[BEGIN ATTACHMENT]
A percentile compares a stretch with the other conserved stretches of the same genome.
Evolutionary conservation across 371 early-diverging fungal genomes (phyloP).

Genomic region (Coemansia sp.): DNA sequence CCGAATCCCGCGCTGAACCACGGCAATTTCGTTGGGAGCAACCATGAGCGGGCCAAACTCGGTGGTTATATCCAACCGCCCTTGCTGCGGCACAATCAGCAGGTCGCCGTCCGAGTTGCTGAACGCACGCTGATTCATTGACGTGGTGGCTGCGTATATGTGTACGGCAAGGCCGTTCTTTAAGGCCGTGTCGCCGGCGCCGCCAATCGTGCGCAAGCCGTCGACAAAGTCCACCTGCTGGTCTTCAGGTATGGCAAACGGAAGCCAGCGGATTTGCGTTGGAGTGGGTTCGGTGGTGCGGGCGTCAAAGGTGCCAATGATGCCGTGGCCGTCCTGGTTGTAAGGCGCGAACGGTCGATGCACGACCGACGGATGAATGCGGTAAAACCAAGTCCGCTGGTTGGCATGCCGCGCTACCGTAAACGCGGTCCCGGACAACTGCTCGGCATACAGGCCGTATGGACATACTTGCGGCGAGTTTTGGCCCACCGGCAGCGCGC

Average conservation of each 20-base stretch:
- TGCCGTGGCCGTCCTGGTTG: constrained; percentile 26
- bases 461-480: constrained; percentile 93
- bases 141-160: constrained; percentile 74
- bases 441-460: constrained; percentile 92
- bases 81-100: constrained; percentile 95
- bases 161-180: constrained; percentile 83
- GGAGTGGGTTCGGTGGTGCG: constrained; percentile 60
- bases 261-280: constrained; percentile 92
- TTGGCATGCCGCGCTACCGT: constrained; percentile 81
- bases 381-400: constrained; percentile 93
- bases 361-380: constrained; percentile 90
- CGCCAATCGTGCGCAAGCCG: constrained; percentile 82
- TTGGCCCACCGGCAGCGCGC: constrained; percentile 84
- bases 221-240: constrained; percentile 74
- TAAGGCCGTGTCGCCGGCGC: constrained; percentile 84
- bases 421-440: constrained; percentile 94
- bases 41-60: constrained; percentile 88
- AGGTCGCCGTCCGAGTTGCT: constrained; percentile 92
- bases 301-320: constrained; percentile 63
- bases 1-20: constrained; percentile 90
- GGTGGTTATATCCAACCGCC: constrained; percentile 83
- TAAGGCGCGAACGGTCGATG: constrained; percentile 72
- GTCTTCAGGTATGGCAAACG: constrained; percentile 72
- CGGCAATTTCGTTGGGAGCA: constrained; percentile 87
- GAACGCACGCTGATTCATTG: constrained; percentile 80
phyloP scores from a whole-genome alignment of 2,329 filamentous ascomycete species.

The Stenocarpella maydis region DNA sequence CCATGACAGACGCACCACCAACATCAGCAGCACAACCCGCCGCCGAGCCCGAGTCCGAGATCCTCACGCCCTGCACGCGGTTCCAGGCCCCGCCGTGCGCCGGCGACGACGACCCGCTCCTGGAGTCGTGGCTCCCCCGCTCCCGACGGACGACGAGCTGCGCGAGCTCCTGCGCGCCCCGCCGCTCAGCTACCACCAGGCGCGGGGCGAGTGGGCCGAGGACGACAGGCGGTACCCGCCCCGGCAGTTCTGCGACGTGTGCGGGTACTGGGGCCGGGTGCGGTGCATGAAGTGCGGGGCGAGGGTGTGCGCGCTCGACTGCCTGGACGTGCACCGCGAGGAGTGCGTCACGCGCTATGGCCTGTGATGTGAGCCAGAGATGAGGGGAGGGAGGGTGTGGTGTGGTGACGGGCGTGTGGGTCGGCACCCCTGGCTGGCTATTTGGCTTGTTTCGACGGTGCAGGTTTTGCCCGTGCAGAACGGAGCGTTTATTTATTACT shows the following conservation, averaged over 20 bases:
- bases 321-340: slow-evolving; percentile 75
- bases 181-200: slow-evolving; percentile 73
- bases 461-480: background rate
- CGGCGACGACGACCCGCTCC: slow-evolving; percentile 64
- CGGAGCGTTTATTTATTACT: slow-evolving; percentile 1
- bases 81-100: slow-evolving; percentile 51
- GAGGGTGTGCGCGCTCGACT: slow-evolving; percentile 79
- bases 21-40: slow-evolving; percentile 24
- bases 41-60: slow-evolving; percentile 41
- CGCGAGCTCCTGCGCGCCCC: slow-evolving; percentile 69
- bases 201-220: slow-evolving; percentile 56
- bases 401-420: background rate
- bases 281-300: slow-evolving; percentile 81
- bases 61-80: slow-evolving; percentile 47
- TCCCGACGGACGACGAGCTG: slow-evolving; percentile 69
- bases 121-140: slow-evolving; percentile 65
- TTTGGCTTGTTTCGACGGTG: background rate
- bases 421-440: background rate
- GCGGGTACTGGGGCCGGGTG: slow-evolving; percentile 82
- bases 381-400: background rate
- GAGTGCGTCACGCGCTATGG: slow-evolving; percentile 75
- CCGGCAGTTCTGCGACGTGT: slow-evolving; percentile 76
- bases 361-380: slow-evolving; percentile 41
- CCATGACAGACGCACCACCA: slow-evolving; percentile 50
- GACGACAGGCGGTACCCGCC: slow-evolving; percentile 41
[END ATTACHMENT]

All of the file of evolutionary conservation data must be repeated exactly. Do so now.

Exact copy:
A percentile compares a stretch with the other conserved stretches of the same genome.
Evolutionary conservation across 371 early-diverging fungal genomes (phyloP).

Genomic region (Coemansia sp.): DNA sequence CCGAATCCCGCGCTGAACCACGGCAATTTCGTTGGGAGCAACCATGAGCGGGCCAAACTCGGTGGTTATATCCAACCGCCCTTGCTGCGGCACAATCAGCAGGTCGCCGTCCGAGTTGCTGAACGCACGCTGATTCATTGACGTGGTGGCTGCGTATATGTGTACGGCAAGGCCGTTCTTTAAGGCCGTGTCGCCGGCGCCGCCAATCGTGCGCAAGCCGTCGACAAAGTCCACCTGCTGGTCTTCAGGTATGGCAAACGGAAGCCAGCGGATTTGCGTTGGAGTGGGTTCGGTGGTGCGGGCGTCAAAGGTGCCAATGATGCCGTGGCCGTCCTGGTTGTAAGGCGCGAACGGTCGATGCACGACCGACGGATGAATGCGGTAAAACCAAGTCCGCTGGTTGGCATGCCGCGCTACCGTAAACGCGGTCCCGGACAACTGCTCGGCATACAGGCCGTATGGACATACTTGCGGCGAGTTTTGGCCCACCGGCAGCGCGC

Average conservation of each 20-base stretch:
- TGCCGTGGCCGTCCTGGTTG: constrained; percentile 26
- bases 461-480: constrained; percentile 93
- bases 141-160: constrained; percentile 74
- bases 441-460: constrained; percentile 92
- bases 81-100: constrained; percentile 95
- bases 161-180: constrained; percentile 83
- GGAGTGGGTTCGGTGGTGCG: constrained; percentile 60
- bases 261-280: constrained; percentile 92
- TTGGCATGCCGCGCTACCGT: constrained; percentile 81
- bases 381-400: constrained; percentile 93
- bases 361-380: constrained; percentile 90
- CGCCAATCGTGCGCAAGCCG: constrained; percentile 82
- TTGGCCCACCGGCAGCGCGC: constrained; percentile 84
- bases 221-240: constrained; percentile 74
- TAAGGCCGTGTCGCCGGCGC: constrained; percentile 84
- bases 421-440: constrained; percentile 94
- bases 41-60: constrained; percentile 88
- AGGTCGCCGTCCGAGTTGCT: constrained; percentile 92
- bases 301-320: constrained; percentile 63
- bases 1-20: constrained; percentile 90
- GGTGGTTATATCCAACCGCC: constrained; percentile 83
- TAAGGCGCGAACGGTCGATG: constrained; percentile 72
- GTCTTCAGGTATGGCAAACG: constrained; percentile 72
- CGGCAATTTCGTTGGGAGCA: constrained; percentile 87
- GAACGCACGCTGATTCATTG: constrained; percentile 80
phyloP scores from a whole-genome alignment of 2,329 filamentous ascomycete species.

The Stenocarpella maydis region DNA sequence CCATGACAGACGCACCACCAACATCAGCAGCACAACCCGCCGCCGAGCCCGAGTCCGAGATCCTCACGCCCTGCACGCGGTTCCAGGCCCCGCCGTGCGCCGGCGACGACGACCCGCTCCTGGAGTCGTGGCTCCCCCGCTCCCGACGGACGACGAGCTGCGCGAGCTCCTGCGCGCCCCGCCGCTCAGCTACCACCAGGCGCGGGGCGAGTGGGCCGAGGACGACAGGCGGTACCCGCCCCGGCAGTTCTGCGACGTGTGCGGGTACTGGGGCCGGGTGCGGTGCATGAAGTGCGGGGCGAGGGTGTGCGCGCTCGACTGCCTGGACGTGCACCGCGAGGAGTGCGTCACGCGCTATGGCCTGTGATGTGAGCCAGAGATGAGGGGAGGGAGGGTGTGGTGTGGTGACGGGCGTGTGGGTCGGCACCCCTGGCTGGCTATTTGGCTTGTTTCGACGGTGCAGGTTTTGCCCGTGCAGAACGGAGCGTTTATTTATTACT shows the following conservation, averaged over 20 bases:
- bases 321-340: slow-evolving; percentile 75
- bases 181-200: slow-evolving; percentile 73
- bases 461-480: background rate
- CGGCGACGACGACCCGCTCC: slow-evolving; percentile 64
- CGGAGCGTTTATTTATTACT: slow-evolving; percentile 1
- bases 81-100: slow-evolving; percentile 51
- GAGGGTGTGCGCGCTCGACT: slow-evolving; percentile 79
- bases 21-40: slow-evolving; percentile 24
- bases 41-60: slow-evolving; percentile 41
- CGCGAGCTCCTGCGCGCCCC: slow-evolving; percentile 69
- bases 201-220: slow-evolving; percentile 56
- bases 401-420: background rate
- bases 281-300: slow-evolving; percentile 81
- bases 61-80: slow-evolving; percentile 47
- TCCCGACGGACGACGAGCTG: slow-evolving; percentile 69
- bases 121-140: slow-evolving; percentile 65
- TTTGGCTTGTTTCGACGGTG: background rate
- bases 421-440: background rate
- GCGGGTACTGGGGCCGGGTG: slow-evolving; percentile 82
- bases 381-400: background rate
- GAGTGCGTCACGCGCTATGG: slow-evolving; percentile 75
- CCGGCAGTTCTGCGACGTGT: slow-evolving; percentile 76
- bases 361-380: slow-evolving; percentile 41
- CCATGACAGACGCACCACCA: slow-evolving; percentile 50
- GACGACAGGCGGTACCCGCC: slow-evolving; percentile 41